Romesh Ranganathan has become one of the most recognisable comedians on television, making audiences laugh with his stand-up routines and chaotic turns as host of The Weakest Link and A League of Their Own.


Yet there were times when the 45-year-old's career looked like it could never get going, let alone reach the soaring heights that it has.

The multi-hyphenate joins the Radio Times Podcast to discuss overcoming adversity, being humbled by his sons and taking over an institution from a certain Anne Robinson.

This interview was originally published in Radio Times magazine.

What’s the view from your sofa?

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When we moved into our house a few years ago, my wife got an interior designer. We watch telly in the snug. There’s a big TV and on either side of it are books that I’ve never read because they’re only there for aesthetic appeal.

You have three sons, so who controls the remote in your family?

My three boys – 14, 12 and nine – all have screens in their rooms, so they rarely watch TV with us. We have to make appointments to watch with them – which we do for Bake Off and the football. We’re Arsenal fans!

Do you ever get together to watch your own work?

I couldn’t think of anything worse… Well, I could, because my imagination is wild. But, no, absolutely not! I never watch myself. I end up thinking of things I should have said that were funnier and my kids have no interest in watching more of the man who lives with them.

There’s nothing like three boys to keep you grounded…

If their main goal is to keep me humble, they’re absolutely overachieving on all of their targets.

You’ve described your childhood as a tale of two halves. What did the view from your sofa look like growing up and how did it change?

It started off in a very comfortable two-up, two-down house. The TV was the centre of the living room – until our house was repossessed. My dad went to prison [for two years for fraud]. My mum, brother and I ended up in one room in a B&B. I didn’t have a sofa – the view of the telly was from the bed.

During that period, you were moved from a private school to a state school. What was that transition like?

My parents had come from Sri Lanka, and they were obsessed with me going to private school. I didn’t enjoy my time there. I was a bit of an outsider. Without getting too dark, I was racially abused. So, I wasn’t that bothered about leaving. I went to a state school, had a great time and went on to teach at that same school – which is where I met my wife [drama teacher, Leesa].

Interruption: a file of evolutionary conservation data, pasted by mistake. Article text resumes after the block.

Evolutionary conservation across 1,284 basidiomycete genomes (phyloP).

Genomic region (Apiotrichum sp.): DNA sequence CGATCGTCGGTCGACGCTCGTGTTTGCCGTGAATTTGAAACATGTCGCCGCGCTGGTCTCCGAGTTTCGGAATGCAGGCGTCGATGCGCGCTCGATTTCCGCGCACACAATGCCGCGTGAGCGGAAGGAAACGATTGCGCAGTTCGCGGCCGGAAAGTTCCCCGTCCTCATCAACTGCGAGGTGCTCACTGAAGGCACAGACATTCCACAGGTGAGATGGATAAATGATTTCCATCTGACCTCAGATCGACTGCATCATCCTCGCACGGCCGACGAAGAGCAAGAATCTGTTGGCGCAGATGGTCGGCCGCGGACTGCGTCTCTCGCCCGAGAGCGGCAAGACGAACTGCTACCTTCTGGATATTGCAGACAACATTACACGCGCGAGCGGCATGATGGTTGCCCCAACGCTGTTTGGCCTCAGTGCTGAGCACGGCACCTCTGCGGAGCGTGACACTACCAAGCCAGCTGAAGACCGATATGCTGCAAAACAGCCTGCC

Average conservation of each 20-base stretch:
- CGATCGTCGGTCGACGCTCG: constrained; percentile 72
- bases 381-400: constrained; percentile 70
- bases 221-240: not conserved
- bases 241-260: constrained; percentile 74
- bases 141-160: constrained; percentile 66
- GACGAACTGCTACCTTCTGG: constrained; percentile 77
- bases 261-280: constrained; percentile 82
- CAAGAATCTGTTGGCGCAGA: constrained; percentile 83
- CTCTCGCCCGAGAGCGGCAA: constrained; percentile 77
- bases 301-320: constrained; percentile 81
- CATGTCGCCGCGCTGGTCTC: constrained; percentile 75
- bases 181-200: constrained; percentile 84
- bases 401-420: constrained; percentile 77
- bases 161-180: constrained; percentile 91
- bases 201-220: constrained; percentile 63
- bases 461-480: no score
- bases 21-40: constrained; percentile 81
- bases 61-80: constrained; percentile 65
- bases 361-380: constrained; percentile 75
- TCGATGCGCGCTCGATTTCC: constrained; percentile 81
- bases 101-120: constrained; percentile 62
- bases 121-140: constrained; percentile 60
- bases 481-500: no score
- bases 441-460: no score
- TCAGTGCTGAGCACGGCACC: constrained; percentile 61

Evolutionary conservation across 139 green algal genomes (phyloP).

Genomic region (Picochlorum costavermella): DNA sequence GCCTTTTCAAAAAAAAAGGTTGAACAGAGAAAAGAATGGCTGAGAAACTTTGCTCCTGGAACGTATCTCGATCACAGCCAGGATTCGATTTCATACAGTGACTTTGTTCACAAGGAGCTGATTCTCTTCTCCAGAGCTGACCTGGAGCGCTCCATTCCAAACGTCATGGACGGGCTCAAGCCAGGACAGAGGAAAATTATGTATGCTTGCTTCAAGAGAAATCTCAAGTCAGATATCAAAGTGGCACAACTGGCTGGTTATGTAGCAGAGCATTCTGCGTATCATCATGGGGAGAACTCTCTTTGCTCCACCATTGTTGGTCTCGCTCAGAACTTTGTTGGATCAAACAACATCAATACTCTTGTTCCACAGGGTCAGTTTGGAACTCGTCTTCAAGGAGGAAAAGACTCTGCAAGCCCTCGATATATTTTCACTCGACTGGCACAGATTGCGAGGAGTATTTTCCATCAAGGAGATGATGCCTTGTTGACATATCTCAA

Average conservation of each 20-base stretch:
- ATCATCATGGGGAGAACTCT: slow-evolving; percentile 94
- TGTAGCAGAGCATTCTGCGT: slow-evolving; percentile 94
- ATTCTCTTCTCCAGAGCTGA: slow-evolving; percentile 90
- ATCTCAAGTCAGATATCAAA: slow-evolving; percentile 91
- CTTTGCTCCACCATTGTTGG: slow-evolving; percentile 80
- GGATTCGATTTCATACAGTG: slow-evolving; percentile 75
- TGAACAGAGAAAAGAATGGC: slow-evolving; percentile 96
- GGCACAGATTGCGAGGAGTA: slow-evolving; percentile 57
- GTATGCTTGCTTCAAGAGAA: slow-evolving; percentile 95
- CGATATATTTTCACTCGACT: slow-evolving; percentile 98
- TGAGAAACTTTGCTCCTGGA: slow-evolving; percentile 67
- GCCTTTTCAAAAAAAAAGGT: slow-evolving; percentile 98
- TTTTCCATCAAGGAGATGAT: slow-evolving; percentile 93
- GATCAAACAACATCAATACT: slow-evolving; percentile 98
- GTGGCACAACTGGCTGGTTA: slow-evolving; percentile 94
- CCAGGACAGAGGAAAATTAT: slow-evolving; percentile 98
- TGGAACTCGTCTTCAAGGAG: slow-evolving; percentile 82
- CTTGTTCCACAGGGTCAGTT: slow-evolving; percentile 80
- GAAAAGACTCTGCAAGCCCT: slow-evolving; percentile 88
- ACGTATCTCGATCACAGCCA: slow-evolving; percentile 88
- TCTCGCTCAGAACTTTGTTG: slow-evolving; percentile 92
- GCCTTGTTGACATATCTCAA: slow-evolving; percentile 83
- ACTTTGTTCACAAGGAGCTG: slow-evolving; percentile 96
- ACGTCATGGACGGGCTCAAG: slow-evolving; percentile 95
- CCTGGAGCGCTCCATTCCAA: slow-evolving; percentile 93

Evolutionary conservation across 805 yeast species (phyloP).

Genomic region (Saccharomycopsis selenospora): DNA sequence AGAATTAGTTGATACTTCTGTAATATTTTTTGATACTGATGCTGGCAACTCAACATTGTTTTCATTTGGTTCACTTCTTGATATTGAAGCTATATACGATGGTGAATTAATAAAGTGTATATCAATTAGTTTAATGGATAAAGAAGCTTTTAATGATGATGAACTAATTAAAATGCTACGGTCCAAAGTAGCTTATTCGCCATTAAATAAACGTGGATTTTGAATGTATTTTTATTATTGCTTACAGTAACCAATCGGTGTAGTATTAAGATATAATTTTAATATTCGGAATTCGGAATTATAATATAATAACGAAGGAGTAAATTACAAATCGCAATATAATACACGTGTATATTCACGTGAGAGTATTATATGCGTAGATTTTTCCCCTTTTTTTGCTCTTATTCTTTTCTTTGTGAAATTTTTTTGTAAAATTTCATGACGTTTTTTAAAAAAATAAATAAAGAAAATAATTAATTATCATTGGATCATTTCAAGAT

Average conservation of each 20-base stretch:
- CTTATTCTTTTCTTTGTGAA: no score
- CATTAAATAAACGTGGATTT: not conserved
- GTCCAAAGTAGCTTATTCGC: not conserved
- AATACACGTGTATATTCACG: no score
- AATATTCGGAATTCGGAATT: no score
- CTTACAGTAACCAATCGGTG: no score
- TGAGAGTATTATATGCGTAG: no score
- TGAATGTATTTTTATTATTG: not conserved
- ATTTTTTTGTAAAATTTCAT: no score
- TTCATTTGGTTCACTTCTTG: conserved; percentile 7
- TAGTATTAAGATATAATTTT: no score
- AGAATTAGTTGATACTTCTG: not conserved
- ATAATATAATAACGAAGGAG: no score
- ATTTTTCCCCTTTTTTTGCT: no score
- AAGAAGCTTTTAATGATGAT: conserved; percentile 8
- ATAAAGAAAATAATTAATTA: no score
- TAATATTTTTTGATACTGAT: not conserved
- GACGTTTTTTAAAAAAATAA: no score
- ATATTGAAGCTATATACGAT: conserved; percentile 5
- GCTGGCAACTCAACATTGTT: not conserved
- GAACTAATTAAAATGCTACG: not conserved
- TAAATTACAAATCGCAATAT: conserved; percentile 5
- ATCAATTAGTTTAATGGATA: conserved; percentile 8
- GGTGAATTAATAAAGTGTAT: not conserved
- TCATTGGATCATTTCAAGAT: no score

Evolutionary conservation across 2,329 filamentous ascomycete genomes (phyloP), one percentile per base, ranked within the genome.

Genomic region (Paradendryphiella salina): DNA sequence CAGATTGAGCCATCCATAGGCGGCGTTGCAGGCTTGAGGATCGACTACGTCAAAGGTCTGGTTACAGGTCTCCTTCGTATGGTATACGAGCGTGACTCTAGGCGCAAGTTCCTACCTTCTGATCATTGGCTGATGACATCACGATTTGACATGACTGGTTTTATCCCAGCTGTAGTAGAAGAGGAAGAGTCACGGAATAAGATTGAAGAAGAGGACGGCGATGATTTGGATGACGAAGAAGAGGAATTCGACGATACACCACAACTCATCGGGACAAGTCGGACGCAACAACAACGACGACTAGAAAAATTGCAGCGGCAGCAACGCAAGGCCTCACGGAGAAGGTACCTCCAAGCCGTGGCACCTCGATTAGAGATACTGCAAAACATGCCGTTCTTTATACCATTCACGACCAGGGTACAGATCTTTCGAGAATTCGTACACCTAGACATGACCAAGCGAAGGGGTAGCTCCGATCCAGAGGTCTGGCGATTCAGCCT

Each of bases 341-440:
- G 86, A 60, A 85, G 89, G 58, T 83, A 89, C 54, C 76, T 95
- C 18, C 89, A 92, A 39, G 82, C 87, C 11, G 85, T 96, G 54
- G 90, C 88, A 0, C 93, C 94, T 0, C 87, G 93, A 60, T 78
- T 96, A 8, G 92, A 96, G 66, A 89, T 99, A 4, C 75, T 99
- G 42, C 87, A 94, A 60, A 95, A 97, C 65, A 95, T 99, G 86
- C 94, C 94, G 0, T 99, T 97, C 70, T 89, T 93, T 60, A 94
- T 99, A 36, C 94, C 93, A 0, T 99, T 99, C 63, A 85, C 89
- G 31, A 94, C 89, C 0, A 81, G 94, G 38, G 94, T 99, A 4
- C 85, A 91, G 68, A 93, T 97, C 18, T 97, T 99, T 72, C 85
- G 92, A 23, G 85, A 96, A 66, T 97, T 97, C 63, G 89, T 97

Romesh Ranganathan in A League Of Their Own wearing a cream jacket, smiling
Romesh Ranganathan in A League of Their Own. Gary Moyes/CPL Productions

You left your teaching job to pursue comedy full-time. Do you think diversity has come a long way since you joined the circuit?

It is harder for women, no argument. When I started out, it was harder to get booked as a woman. Audiences would immediately go, "I don’t find women funny," and that wasn’t just the men. If you’re watching a comedian that you don’t find funny, just accept that they’re not for you. There’s no need to be angry about it. We’re trying to offer variety. It’s not all about you! What are you – the Emperor?

You write TV shows, you act, you’re about to do a live tour — do you think your work ethic comes from a fear that on any day it could all disappear?

I’ve been through two periods where I’ve hit rock-bottom financially. One, when my dad went to prison, and the other, when I started doing comedy full-time. My dad had passed away two days before – I hope that’s not a sign of what he thought about my move into comedy… I got distracted and couldn’t afford to pay the bills.

I can honestly say, if it all went away tomorrow, I’d be all right with it. I’ve done so many things I never dreamt I’d be able to do. I’d still do stand-up even if I didn’t make any money – you’d find me in a park with a mic hooked up to a lamppost delivering it to passers-by.

At least you’d still have The Weakest Link to fall back on!

I never wanted to be a quiz show host. I was genuinely surprised when I got that call. But the truth is, the quiz is bulletproof. As long as I can read out loud, I’ll do all right!

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